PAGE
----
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stiff babies

traumatic births and even c-section babies are often more colicky

do caesarean babies get more colic?


yes, they do have a greater likelihood of getting colic, or at least, colic-like symptoms. c-section babies don't get 'stretched' out and 'squeezed' as they pass through the birth canal. as a result, they tend to be a little more 'curled up' and stiffer. not all are like this but some are noticeably more stuck in this 'foetal ball'.


as a result of being in this curled up and slightly stiff position,  gas is more easily stuck in the digestive tract. moms often report that they don't wind easily and feel quite stiff. they often present as niggly and fussy, arch themselves and kick out their legs. the assumption is that the innate intelligence of the baby is doing things to try and relieve tension.  


we call this muscular colic and find that it responds best to stretching and massage type exercises. to prevent this from becoming an issue, learn the muscular stretches that give a sort of a re-birthing experience.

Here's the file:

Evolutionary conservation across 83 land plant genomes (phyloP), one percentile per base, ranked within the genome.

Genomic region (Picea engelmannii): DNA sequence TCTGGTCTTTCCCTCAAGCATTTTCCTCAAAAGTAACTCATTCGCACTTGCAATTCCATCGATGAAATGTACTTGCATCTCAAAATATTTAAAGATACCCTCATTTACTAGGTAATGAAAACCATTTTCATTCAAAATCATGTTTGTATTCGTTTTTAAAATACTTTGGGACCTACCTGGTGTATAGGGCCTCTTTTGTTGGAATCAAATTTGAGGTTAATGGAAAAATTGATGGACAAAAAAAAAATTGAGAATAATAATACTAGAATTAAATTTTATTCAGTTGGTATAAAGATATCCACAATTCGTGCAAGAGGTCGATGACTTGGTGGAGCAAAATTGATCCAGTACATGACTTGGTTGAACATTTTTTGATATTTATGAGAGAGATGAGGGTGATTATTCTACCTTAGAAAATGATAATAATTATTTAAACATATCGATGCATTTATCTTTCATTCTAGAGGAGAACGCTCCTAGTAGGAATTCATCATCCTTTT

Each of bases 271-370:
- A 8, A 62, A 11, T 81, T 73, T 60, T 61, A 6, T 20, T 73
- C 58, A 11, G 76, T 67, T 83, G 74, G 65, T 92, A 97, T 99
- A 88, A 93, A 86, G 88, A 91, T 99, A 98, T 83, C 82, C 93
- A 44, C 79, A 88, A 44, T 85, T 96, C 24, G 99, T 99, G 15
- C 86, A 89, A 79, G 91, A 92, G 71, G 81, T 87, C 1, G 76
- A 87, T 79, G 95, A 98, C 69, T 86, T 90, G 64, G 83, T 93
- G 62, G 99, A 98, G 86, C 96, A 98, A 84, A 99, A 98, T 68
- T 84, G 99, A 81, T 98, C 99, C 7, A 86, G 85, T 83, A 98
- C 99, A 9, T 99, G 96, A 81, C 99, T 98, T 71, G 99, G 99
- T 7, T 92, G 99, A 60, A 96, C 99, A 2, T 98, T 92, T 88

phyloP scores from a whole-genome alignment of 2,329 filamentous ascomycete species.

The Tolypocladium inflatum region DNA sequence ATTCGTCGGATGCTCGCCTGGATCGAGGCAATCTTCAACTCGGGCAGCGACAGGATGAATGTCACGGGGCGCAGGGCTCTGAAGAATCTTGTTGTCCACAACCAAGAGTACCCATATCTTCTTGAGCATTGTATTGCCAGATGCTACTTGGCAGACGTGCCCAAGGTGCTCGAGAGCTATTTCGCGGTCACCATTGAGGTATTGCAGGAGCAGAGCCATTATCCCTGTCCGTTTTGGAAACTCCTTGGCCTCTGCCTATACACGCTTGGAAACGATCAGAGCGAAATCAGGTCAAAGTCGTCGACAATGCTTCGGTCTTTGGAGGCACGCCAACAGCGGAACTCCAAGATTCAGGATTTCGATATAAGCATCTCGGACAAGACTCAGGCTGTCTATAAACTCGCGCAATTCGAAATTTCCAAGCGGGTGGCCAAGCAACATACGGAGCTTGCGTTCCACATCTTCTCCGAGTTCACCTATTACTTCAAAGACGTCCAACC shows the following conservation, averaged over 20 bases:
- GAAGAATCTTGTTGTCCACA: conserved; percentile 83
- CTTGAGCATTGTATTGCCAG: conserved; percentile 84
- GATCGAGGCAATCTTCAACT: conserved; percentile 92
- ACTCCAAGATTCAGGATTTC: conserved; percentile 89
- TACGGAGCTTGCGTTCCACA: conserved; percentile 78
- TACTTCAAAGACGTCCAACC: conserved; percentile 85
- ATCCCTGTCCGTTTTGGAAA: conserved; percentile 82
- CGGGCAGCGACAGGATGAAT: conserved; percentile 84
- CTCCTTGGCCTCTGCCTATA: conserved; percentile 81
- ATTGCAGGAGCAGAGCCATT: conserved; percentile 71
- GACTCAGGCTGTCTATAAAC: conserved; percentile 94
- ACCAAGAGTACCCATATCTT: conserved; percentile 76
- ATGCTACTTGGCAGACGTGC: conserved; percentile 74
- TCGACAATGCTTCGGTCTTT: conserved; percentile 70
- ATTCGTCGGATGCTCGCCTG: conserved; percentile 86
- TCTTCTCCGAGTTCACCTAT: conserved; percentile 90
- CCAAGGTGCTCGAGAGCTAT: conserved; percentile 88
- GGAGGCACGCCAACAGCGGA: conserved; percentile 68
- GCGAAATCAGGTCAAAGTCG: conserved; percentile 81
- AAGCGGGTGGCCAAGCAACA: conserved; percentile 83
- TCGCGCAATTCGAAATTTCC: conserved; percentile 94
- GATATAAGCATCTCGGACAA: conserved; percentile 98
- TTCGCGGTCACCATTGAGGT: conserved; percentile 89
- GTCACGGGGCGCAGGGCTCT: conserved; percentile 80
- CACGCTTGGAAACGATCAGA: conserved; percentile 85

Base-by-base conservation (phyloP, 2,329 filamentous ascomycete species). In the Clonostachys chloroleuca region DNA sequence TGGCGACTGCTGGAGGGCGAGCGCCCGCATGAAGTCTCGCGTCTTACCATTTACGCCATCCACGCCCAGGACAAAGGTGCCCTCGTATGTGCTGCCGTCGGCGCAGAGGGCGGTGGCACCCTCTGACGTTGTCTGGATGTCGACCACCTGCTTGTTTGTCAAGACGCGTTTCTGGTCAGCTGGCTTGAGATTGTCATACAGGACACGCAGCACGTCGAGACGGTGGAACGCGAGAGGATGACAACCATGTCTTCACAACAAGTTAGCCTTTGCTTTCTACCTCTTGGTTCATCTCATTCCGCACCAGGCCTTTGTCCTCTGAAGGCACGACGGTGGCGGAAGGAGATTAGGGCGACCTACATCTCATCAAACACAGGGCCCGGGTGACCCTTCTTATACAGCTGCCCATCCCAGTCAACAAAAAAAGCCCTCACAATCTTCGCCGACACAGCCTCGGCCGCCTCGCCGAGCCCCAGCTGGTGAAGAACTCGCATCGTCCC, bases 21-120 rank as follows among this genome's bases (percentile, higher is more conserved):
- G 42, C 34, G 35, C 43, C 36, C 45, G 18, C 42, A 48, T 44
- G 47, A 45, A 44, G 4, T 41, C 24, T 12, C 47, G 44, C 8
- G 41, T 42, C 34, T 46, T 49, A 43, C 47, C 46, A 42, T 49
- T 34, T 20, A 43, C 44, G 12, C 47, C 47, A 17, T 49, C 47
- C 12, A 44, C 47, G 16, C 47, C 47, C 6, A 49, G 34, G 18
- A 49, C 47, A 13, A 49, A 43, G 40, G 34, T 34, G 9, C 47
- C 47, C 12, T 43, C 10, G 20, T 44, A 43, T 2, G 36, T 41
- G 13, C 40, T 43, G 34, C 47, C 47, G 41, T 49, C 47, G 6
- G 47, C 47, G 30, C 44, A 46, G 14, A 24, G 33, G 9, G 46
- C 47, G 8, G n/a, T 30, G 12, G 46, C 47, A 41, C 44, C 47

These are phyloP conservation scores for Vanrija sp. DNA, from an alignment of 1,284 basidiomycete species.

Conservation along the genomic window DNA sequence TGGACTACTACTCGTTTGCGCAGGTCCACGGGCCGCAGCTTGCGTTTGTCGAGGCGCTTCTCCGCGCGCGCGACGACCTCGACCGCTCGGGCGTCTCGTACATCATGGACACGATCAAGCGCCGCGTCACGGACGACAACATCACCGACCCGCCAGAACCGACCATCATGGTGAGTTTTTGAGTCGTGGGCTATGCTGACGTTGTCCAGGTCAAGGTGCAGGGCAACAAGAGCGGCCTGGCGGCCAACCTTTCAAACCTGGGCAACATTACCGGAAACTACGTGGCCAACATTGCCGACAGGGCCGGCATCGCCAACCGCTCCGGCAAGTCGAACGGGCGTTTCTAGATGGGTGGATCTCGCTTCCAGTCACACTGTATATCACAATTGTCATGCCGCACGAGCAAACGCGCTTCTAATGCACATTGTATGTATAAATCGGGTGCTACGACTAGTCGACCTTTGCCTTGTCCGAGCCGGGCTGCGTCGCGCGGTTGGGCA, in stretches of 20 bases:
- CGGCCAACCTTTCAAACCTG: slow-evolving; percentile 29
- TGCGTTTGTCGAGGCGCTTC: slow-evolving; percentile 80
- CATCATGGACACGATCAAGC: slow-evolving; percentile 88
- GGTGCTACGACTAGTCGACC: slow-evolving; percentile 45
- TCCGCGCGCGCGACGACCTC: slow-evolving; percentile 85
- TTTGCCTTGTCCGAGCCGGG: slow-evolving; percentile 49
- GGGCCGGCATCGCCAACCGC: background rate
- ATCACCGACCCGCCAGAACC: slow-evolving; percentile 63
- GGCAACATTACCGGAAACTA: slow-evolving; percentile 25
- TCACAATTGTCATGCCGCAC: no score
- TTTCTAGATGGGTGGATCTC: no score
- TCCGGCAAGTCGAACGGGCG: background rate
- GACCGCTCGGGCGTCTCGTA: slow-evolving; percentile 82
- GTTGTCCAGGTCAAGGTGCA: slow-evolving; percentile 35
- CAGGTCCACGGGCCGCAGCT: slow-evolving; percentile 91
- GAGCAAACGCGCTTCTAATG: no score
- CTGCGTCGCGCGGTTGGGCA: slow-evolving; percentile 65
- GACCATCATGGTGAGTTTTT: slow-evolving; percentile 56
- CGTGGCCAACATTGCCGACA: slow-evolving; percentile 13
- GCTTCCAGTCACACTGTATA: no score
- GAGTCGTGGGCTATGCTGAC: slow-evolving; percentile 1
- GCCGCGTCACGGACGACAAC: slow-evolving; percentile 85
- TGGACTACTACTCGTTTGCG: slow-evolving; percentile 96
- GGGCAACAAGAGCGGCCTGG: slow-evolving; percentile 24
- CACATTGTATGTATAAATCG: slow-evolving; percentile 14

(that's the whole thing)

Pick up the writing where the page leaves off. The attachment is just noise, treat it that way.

what about premature babies?


yes, preemies do seem to have a slightly greater likelihood of getting colic. we  believe it is simply due to their smaller size and less developed digestive tract. they are often a little more 'curled up' and stiffer and are thus prone to have gas pockets develop in the intestinal tract. being so small, they're not yet strong enough to 'push' them out.


what about traumatic births like forceps and ventouse deliveries?


yes, babies born traumatically are far more likely to have neck tension or spasms. this will be noticed by the parent in the early weeks particularly at feeding times. the baby will have a marked preference for feeding on one side and will often not want to look either right or left.

in some cases, the entire body is curved to one side because of spinal tension or misalignment. we call these banana babies



we've put together a unique series of stretches that relieve muscle tension, loosen the baby up and help gas to pass through. most cases respond very well to the routine of 5 stretches which you can easily learn on our learning center.

Musculoskeletal faults - Dr Greg Lacock
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